Another stalwart in Sri Lankan cinema bade good-bye a week ago. Reputed film editor, director Titus Totawatta – fondly called 'Ti Mahattaya' is no more.
Having contributed much to improve the editing aspect of Sinhala films, he showed his talent by directing a number of films, including the award winning 'Handaya' – the first Sinhala children's film in which Henry Jayasena turned out a superb performance.His contribution towards presenting something fresh on local television was even more noteworthy. A user of the correct and appropriate Sinhala idiom, he cleverly dubbed English cartoons and gave them his own unique Sinhala dialogue on Rupavahini- the national TV, in the 1980s. That is how 'Pissu Poosa' and 'Dostara Hondahitha' became very popular feature programmes in the early days of Rupavahini.
"A pride of Ananda" was how the principal of Ananda College referred to him when Totawatta was felicitated two years ago. He was not in the best of health then - yet he graced the occasion and followed the proceedings with a smile. A junior old Anandian, journalist Nuwan Ranjith Kumara presented him with a fine study of Totawatta's contribution to cinema and television after an exhaustive study. 'Sonduru Adiyuru Sakasuvano' (The human director and editor) was a fitting tribute to Totawatta.
Taking the bold step of leaving the Government Film Unit along with Dr. Lester James Peries, he was in the 'Rekava' team helping to create a meaningful Sinhala film at a time when Sinhala cinema was a mere copy of the South Indian. He was editor of both Lester's early films 'Rekava' and 'Sandesaya' in the mid-1950s. Sumithra Peries recalled recently how she met Totawatta in Paris when he went there with Lester taking 'Rekava' for the Cannes Festival and how she was the understudy and learnt a lot under him when editing 'Sandesaya'.
He was in great demand as a film editor. His clever editing helped in no small measure in the success of films like 'Getawarayo', 'Ran Muthu Duwa', 'Dheevarayo', 'Parasathu Mal' and 'Saravita' .
Totawatta had the knack of turning out box office hits when he moved over to directing films. He was mindful of not falling into the trap of making cheap stuff. His 'Chandiya', 'Hara Lakse' and 'Maruva samaga vaase' were fine examples of good entertaining films. He picked his plots from some of the most talked about crimes of the day. 'Hara Lakse' was based on the famous Ceylon Turf Club robbery involving four lakhs of rupees – a princely sum five decades ago and 'Maruva Samaga Vaase' was based on the daring character Maru Sira. Totawatta created a sensation by having the car (it was one of the big cars of the day) involved in the robbery displayed on a huge hoarding opposite Gamini Hall – the cinema where the film was screened.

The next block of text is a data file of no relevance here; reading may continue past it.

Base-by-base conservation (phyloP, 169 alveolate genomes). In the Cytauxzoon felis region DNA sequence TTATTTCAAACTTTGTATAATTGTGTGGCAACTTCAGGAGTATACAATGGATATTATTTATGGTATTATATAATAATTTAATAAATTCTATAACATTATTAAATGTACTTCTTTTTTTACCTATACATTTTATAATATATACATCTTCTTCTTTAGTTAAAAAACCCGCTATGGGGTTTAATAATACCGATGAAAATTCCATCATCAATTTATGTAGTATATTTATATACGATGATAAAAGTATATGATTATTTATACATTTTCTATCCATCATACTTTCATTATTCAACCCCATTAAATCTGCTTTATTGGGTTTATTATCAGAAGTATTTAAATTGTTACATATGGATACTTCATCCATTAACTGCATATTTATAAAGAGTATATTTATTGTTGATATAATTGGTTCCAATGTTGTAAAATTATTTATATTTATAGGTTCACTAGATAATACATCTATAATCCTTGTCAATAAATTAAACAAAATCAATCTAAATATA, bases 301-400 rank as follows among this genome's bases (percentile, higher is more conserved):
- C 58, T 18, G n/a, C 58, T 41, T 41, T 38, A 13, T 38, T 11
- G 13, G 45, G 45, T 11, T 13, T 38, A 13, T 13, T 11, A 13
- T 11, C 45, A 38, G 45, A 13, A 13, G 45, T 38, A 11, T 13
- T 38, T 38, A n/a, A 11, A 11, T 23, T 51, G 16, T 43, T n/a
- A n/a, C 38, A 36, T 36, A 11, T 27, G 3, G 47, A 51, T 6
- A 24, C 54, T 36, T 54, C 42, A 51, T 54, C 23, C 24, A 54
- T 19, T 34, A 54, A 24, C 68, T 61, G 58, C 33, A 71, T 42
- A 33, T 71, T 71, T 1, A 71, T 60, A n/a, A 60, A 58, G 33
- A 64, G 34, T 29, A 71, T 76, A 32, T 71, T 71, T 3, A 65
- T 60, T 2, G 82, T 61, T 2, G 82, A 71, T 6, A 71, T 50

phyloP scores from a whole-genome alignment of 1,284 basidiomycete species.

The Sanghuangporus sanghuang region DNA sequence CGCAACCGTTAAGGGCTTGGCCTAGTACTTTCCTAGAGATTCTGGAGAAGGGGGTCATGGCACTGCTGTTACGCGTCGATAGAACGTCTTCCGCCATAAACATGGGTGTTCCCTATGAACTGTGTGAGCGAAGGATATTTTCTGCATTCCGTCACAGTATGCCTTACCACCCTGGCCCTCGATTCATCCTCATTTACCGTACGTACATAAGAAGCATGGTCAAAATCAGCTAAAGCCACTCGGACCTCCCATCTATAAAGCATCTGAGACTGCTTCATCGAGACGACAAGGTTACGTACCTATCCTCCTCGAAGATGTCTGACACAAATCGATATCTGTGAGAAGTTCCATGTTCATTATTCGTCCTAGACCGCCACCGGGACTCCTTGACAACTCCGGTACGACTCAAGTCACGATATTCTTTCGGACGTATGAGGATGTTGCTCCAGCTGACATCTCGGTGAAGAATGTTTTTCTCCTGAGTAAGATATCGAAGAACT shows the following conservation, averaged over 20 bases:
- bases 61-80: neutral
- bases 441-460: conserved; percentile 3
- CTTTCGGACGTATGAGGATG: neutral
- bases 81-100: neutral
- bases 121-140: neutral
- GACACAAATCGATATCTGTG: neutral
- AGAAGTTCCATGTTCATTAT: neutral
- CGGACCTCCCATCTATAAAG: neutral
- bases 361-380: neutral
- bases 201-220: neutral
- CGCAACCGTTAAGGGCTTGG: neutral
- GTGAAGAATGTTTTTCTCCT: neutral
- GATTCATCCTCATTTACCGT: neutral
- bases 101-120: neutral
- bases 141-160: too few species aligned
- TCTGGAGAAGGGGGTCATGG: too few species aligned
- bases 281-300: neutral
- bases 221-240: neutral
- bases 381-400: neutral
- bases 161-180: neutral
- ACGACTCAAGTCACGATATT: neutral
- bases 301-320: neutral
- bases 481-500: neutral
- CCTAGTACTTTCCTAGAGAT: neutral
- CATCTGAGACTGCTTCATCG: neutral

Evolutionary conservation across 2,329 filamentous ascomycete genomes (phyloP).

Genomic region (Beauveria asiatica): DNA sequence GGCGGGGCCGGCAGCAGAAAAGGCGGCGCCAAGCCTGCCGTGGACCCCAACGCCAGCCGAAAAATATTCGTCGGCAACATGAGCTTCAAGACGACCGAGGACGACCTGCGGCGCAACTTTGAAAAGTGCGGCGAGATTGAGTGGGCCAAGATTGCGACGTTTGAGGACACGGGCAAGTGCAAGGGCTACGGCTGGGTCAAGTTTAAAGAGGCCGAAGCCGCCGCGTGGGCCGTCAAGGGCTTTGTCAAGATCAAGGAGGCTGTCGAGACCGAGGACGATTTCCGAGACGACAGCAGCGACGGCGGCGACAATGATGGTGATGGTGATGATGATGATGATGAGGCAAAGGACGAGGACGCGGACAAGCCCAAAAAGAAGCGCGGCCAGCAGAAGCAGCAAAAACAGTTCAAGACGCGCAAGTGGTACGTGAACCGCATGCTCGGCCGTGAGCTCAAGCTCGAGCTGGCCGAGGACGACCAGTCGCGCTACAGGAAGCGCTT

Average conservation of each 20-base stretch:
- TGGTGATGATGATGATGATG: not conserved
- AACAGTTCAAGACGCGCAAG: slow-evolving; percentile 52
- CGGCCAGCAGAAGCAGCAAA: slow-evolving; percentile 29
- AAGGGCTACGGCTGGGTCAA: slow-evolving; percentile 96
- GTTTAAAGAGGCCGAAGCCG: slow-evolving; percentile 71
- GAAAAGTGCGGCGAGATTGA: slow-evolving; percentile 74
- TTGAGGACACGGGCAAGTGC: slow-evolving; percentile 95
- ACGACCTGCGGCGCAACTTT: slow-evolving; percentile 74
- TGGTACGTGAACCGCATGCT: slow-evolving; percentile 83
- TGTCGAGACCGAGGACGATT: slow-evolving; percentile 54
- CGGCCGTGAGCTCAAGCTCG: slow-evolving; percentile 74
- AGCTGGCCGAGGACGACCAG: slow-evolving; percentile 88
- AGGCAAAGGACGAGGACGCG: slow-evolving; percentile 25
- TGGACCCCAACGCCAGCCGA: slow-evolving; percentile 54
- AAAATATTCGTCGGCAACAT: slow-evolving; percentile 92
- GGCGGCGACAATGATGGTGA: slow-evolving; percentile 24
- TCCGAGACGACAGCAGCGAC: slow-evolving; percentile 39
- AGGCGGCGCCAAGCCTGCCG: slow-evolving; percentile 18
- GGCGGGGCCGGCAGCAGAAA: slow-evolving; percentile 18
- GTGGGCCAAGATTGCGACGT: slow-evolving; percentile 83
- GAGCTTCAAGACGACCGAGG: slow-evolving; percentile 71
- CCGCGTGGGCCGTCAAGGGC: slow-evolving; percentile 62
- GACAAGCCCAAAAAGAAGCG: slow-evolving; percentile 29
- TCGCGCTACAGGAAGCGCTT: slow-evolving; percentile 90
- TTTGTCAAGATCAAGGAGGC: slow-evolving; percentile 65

Totawatta's pioneering efforts in Rupavahini were highly appreciated. Henry Jayasena who was head of programmes at Rupavahini recognised his talent by mentioning that the Dubbing Unit did a marvellous job under Totawatta with programmes such as 'Dostara Honda Hitha', 'Loku Baas - Podi Baas' and several children's programmes. "Most of the time he wrote the dialogues himself - often adapting the story line and the plot and the wisecracks to suit our audiences. He even achieved subtle humour and irony on some of our politicians and other public figures", Jayasena wrote.
Totawatta got lyrics for his dubbed programmes written by well known lyricists. Premakeerthi de Alwis' creation 'Baey kiyala baei kiyala bae' in 'Dostara Honda Hitha' was hummed by viewers long after the series had ended.
Totawatta was uncompromising, frank and forthright. At his felicitation, his chief disciple Athula Ransirilal related the story of how one day when both of them were busy at work, someone walked into the room and wanted to talk to him. He ignored the uninvited guest when after about 20 minutes, the visitor had announced that he had been sent by a VIP and mentioned a politico's name. Totawatta did not even bother to look at him. Instead, he made a pithy remark to Athula and the visitor made a quick exit.
Possibly Totawatta's independence and unwillingness to ask for favours made the authorities virtually forget him during his last years. Yet those who knew of his contribution towards the upliftment of Sinhala cinema and the local television scene will not easily forget him.